My sister, Sarah, joined me for poetry recitation in the afternoon in a summer garden. She chose a poem by Otto Leland Bohanan “Go Give the World”.
According to LibriVox, “Otto Leland Bohanan was an African-American poet, composer, and singer. Born in Washington, DC, he graduated from Howard University and taught English at the Catholic University. At the time of his death he was a music teacher for DeWitt Clinton High School in New York City and was on the brink of achieving his life’s ambition of entering the concert field.”
Go Give the World
by Otto Leland Bohanan (1895 – 1932)
I do not crave to have thee mine alone, dear Keeping thy charms within my jealous sight; Go, give the world the blessing of thy beauty, That other hearts may share of my delight!b
I do not ask, thy love should be mine only While others falter through the dreary night; Go, kiss the tears from some wayfarer’s vision, That other eyes may know the joy of light!
Where days are sad and skies are hung with darkness, Go, send a smile that sunshine may be rife; Go, give a song, a word of kindly greeting, To ease the sorrow of some lonely life!
Humanity has long searched for the secret of happiness.
We want to feel the warmth of happiness surround us and have sought after this desired state of being. In her poem, “Seeking for Happiness”, Ella Wheeler Wilcox gives her thoughts on how we can seek happiness.
Please join me virtually on Burnaby Mountain, Simon Fraser University campus to recite, “Seeking for Happiness” by Ella Wheeler Wilcox.
Seeking For Happiness
By Ella Wheeler Wilcox
Seeking for happiness we must go slowly; The road leads not down avenues of haste; But often gently winds through by ways lowly, Whose hidden pleasures are serene and chaste Seeking for happiness we must take heed Of simple joys that are not found in speed.
Eager for noon-time's large effulgent splendour, Too oft we miss the beauty of the dawn, Which tiptoes by us, evanescent, tender, Its pure delights unrecognised till gone. Seeking for happiness we needs must care For all the little things that make life fair.
Dreaming of future pleasures and achievements We must not let to-day starve at our door; Nor wait till after losses and bereavements Before we count the riches in our store. Seeking for happiness we must prize this - Not what will be, or was, but that which IS.
In simple pathways hand in hand with duty (With faith and love, too, ever at her side), May happiness be met in all her beauty The while we search for her both far and wide. Seeking for happiness we find the way Doing the things we ought to do each day.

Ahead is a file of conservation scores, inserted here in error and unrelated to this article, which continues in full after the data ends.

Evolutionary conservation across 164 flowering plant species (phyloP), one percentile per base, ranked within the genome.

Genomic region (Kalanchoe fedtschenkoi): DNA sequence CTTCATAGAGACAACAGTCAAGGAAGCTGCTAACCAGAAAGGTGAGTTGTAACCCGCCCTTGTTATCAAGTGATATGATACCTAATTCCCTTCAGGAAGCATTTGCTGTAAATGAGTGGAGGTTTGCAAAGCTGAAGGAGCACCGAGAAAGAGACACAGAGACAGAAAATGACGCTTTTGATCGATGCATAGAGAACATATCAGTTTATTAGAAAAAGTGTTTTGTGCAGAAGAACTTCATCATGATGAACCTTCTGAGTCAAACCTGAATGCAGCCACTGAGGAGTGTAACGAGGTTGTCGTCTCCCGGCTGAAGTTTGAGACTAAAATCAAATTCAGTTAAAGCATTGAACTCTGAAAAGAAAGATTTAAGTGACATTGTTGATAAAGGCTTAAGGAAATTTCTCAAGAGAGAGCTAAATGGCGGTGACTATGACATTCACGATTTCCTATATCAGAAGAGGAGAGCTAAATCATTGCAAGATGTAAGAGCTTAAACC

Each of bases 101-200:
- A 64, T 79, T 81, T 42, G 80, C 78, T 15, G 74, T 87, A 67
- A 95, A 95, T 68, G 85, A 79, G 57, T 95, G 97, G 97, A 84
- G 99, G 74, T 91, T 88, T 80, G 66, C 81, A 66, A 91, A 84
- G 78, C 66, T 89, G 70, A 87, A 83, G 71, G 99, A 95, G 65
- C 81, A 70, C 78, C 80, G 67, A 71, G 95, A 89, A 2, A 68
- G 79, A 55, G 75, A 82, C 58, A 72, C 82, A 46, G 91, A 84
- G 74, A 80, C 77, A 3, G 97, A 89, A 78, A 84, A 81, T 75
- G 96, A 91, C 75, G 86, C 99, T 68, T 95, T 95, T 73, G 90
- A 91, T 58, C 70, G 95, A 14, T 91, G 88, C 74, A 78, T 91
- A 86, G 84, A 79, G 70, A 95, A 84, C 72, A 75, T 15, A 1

I am on location on Burnaby Mountain, Simon Fraser University Campus. Spring will soon turn into summer. The Spring Has Many Silences by Laura Riding Jackson is a wonderful way to say thank you to a season that awakens the earth.
Please join me in reciting “The Spring has Many Silences”
The Spring Has Many Silences
by Laura Riding Jackson
The spring has many sounds: Roller skates grind the pavement to noisy dust. Birds chop the still air into small melodies. The wind forgets to be the weather for a time And whispers old advice for summer. The sea stretches itself And gently creaks and cracks its bones….
The spring has many silences: Buds are mysteriously unbound With a discreet significance, And buds say nothing.
There are things that even the wind will not betray. Earth puts her finger to her lips And muffles there her quiet, quick activity….
Do not wonder at me That I am hushed This April night beside you.
The spring has many silences.
Born in 1901, the poet Laura Riding Jackson authored many books of poetry and prose. For more information on Laura Riding Jackson, please visit Poets.org, the Academy of American Poets.
This poem is in public domain. “The Spring Has Many Silences” first appeared in the Lyric V, no. 4 (April, 1925).
Photography and recitation by Rebecca Budd
Music by Johannes Bornlöf “Ethos” #EpidemicSound
Location: Burnaby Mountain Simon Fraser University Campus